Other things to look at, make sure water quality is good with regular water changes (you probably already know this), keeping a good water temp (I usually keep my tank a bit warmer, 80 to 82 degrees and my glo danios seem happy), and allowing them plenty of room to swim and hide. Also glo danios are a schooling fish, so you really should have at least 3 to 4 of them at a time (not sure how many danios you have specifically). I would be careful of your live plants. I think they are great for water quality, however they are a source for introducing stuff. I'm pretty sure that's where my camallanus worms came from. Some advice given to me by one of the professionals at my local shedd aquarium was to soak the plants in a mild bleach/water solution for a bit, then rinse them, then introduce them to the tank.

Anyway I've said a lot here, I hope this helps you. I know mystery diseases can be incredibly frustrating. Hang in there. When I started with the glo danios I had a lot of casualties too, and I wondered if the glo danios were maybe just a bit less hardy then regular danios or other fish.

Good luck!!
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Old 04-15-2013, 12:20 PM   #3
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Quote:
Originally Posted by erarebirth View Post
The first thing I thought when you mentioned reddened gills might be camallanus worms, because sometimes this infection will present itself through redness in the gills. However I'm told camallanus only affects live bearers (not sure if that's accurate or not) and a danio is apparently not a live bearer.

It does kinda sound like to me like a parasite of some sort. I'm trying to get my fish over a camallanus outbreak. It's been recommended that I try levamisole, which works better than what I was using before, which was "General Cure" but API, which is a general parasite medication.

You asked if there's a way to examine the fish after is passes to determine cause of death. On something so tiny, and with so many things that can go wrong, it might be hard to determine. I'm not advocating that you do this, and if you do do this be super careful not to hurt yourself! I've been known to do like an "autopsy" on my fish when they die. If you've ever watched a fisherman "clean" a fish, they usually start by slitting the abdomen of the fish from the gills to the tail. I get a sharp knife and do this and then can observe the abdominal contents. I started doing this when I had a pregnant guppy and she died and I thought I might be able to save her fry. Unfortunately I was not able to save her fry. I've also found these stupid camallanus worm things as of late.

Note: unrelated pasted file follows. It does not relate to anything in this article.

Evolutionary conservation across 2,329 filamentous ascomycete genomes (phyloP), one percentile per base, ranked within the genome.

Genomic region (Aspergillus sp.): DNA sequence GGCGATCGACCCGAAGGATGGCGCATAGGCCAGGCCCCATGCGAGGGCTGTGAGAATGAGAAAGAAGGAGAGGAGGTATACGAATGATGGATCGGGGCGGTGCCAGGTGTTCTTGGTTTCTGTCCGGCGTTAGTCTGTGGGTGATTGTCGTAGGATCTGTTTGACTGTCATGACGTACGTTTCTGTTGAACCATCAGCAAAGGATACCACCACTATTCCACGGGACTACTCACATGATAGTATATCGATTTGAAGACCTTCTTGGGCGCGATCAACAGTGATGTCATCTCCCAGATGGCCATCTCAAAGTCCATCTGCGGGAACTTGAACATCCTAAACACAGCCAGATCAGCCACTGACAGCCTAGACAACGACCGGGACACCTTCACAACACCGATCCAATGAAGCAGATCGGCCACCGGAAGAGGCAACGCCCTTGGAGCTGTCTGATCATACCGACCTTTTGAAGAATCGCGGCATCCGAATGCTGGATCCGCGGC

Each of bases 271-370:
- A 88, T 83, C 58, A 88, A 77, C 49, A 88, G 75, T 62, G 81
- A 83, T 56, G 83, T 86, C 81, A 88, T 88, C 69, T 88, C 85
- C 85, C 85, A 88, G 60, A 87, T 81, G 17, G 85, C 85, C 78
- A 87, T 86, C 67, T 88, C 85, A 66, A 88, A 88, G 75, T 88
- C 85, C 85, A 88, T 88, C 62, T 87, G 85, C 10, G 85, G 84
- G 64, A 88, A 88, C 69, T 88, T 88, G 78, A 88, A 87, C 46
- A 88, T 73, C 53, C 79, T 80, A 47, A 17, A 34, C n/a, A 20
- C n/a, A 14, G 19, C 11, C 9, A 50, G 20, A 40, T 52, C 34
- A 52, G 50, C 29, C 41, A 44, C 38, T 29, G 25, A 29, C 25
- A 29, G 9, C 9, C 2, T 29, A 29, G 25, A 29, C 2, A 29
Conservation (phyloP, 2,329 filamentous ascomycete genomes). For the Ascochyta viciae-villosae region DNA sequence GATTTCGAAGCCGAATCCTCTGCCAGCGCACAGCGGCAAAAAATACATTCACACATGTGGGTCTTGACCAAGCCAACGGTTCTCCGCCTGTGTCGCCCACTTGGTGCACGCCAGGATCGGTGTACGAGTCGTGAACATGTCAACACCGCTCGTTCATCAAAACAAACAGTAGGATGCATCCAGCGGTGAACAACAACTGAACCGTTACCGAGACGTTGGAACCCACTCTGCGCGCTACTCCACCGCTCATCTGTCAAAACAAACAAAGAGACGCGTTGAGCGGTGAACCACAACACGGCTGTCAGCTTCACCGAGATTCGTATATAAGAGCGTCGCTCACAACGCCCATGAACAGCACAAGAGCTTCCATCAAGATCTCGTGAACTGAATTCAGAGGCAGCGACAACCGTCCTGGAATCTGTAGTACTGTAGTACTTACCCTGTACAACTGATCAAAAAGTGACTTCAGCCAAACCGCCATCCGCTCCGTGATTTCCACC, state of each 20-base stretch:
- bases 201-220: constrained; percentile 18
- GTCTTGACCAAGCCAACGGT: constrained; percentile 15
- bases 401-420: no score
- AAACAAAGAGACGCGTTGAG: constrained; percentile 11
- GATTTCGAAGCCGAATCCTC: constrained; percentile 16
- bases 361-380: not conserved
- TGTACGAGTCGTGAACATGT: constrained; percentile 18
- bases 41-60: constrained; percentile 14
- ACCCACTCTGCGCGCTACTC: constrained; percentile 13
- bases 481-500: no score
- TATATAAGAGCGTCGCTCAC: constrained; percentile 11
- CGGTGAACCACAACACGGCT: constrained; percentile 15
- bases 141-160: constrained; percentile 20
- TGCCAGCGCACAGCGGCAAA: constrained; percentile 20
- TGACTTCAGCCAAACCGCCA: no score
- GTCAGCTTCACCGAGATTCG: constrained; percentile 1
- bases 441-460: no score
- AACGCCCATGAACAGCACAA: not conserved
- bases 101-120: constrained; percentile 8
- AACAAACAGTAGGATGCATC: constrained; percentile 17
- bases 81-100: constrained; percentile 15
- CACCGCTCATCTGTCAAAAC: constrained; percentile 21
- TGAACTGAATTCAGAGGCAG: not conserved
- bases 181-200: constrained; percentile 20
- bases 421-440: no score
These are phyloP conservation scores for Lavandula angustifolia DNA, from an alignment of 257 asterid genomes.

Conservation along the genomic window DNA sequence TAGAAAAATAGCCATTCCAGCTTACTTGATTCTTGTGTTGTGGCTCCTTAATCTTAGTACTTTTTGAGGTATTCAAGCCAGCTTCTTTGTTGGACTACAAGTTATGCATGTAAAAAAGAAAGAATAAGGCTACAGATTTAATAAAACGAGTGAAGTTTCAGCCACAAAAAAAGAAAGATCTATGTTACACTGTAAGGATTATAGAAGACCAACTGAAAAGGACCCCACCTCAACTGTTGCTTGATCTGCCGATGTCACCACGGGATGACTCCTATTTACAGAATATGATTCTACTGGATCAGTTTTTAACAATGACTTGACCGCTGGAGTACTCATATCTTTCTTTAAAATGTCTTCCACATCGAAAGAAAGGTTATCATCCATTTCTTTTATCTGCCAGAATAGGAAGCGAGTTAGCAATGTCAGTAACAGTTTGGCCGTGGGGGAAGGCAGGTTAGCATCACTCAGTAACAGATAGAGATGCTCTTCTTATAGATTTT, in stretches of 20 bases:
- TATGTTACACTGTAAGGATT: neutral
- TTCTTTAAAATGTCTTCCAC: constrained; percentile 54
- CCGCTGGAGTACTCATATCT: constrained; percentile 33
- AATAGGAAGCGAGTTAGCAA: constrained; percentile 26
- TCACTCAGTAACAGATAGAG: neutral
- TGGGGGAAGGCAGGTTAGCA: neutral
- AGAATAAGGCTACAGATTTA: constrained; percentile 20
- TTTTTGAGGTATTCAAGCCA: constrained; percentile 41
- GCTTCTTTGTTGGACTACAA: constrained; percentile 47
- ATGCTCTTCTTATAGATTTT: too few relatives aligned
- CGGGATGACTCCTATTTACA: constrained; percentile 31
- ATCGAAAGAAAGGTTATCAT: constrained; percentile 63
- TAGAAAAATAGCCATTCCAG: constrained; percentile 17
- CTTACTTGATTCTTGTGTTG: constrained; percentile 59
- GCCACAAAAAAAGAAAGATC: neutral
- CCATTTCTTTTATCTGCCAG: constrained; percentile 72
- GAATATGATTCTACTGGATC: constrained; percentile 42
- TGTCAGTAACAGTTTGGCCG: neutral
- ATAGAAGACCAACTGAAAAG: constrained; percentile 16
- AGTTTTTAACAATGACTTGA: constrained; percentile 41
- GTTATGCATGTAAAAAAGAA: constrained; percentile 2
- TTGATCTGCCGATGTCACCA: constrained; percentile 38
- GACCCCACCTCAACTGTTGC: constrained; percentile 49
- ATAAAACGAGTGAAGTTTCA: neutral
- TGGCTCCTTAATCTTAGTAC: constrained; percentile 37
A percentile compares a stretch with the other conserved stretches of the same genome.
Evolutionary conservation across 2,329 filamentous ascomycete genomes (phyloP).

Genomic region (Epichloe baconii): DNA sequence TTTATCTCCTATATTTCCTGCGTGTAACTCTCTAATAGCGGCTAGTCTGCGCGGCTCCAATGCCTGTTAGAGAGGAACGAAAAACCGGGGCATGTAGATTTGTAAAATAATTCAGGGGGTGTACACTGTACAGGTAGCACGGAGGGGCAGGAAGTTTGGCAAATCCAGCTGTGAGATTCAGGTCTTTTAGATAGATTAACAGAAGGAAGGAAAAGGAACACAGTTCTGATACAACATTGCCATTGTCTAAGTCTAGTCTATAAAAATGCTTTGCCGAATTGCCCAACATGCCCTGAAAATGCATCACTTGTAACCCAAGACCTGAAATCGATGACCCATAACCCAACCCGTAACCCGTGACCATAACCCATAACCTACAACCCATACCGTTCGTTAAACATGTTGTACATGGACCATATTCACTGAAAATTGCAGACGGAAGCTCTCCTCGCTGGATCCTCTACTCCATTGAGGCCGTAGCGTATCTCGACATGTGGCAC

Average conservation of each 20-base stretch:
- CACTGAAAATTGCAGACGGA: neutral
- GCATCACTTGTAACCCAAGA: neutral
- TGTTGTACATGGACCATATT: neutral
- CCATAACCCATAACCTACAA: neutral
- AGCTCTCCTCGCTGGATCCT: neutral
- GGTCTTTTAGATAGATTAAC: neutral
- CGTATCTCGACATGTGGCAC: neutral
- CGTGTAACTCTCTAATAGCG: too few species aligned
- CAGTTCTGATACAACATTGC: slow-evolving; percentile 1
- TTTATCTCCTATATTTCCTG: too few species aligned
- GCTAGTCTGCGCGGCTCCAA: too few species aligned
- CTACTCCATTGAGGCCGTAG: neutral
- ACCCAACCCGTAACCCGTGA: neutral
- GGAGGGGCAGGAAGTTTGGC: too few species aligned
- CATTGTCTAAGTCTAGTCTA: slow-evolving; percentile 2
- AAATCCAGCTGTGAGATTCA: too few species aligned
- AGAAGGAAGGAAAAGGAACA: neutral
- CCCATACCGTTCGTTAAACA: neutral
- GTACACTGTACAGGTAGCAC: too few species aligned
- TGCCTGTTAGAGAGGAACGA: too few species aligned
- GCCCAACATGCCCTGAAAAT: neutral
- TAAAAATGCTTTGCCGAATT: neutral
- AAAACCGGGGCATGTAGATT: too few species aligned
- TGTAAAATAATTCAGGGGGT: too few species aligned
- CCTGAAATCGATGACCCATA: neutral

Back to your sick fish problem, I don't know if this would be advocated but you could try administering a round of antibiotics and see if that helps as well. With the camallanus worms, often they say what kills the fish is not the parasite itself, but the secondary infections that the fish become susceptible to because they are weakened by the parasite.

Other things to look at, make sure water quality is good with regular water changes (you probably already know this), keeping a good water temp (I usually keep my tank a bit warmer, 80 to 82 degrees and my glo danios seem happy), and allowing them plenty of room to swim and hide. Also glo danios are a schooling fish, so you really should have at least 3 to 4 of them at a time (not sure how many danios you have specifically). I would be careful of your live plants. I think they are great for water quality, however they are a source for introducing stuff. I'm pretty sure that's where my camallanus worms came from. Some advice given to me by one of the professionals at my local shedd aquarium was to soak the plants in a mild bleach/water solution for a bit, then rinse them, then introduce them to the tank.

Anyway I've said a lot here, I hope this helps you. I know mystery diseases can be incredibly frustrating. Hang in there. When I started with the glo danios I had a lot of casualties too, and I wondered if the glo danios were maybe just a bit less hardy then regular danios or other fish.

Good luck!!
Callmanus worms can effect egg layers too! It's not true that they only effect live bearers.
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Old 04-15-2013, 11:41 PM   #4
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Callmanus worms can effect egg layers too! It's not true that they only effect live bearers.
Well there we go! Learn something new everyday!
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Old 04-16-2013, 01:14 AM   #5
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I would treat with a good parasite medicine or try raising temp. Salt and anti-parasite feed. It is always best to administer med thru feed. Gets in them better. Not stopped by slimecoat. Dosent sound bacterial to me. Is their poo stringy?